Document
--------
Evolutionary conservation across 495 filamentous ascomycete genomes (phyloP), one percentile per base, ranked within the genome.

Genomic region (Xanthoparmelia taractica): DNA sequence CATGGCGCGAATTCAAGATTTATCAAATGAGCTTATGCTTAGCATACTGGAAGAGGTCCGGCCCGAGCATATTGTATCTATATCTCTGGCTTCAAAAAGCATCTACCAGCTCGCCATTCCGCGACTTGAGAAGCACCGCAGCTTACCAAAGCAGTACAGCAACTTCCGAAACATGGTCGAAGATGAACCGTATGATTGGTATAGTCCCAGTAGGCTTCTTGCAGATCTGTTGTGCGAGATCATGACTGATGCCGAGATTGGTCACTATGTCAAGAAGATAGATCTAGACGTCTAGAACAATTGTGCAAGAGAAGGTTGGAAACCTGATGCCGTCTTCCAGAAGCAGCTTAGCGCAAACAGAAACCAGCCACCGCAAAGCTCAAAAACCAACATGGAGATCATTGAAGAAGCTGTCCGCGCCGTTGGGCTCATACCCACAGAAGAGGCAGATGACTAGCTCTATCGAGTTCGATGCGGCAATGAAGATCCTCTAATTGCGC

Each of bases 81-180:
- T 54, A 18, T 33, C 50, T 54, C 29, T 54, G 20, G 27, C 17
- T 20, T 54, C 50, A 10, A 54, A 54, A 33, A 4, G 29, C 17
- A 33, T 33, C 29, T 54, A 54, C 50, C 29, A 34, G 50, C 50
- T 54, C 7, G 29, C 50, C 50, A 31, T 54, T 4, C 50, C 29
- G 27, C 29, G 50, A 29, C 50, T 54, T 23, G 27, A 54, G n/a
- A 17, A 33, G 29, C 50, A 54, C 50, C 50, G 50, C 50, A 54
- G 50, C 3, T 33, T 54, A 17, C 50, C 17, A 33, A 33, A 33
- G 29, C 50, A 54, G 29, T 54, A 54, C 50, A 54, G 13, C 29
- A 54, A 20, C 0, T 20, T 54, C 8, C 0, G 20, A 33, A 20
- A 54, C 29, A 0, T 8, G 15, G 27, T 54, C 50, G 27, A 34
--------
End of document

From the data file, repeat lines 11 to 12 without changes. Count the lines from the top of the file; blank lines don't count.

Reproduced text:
- G 29, C 50, A 54, G 29, T 54, A 54, C 50, A 54, G 13, C 29
- A 54, A 20, C 0, T 20, T 54, C 8, C 0, G 20, A 33, A 20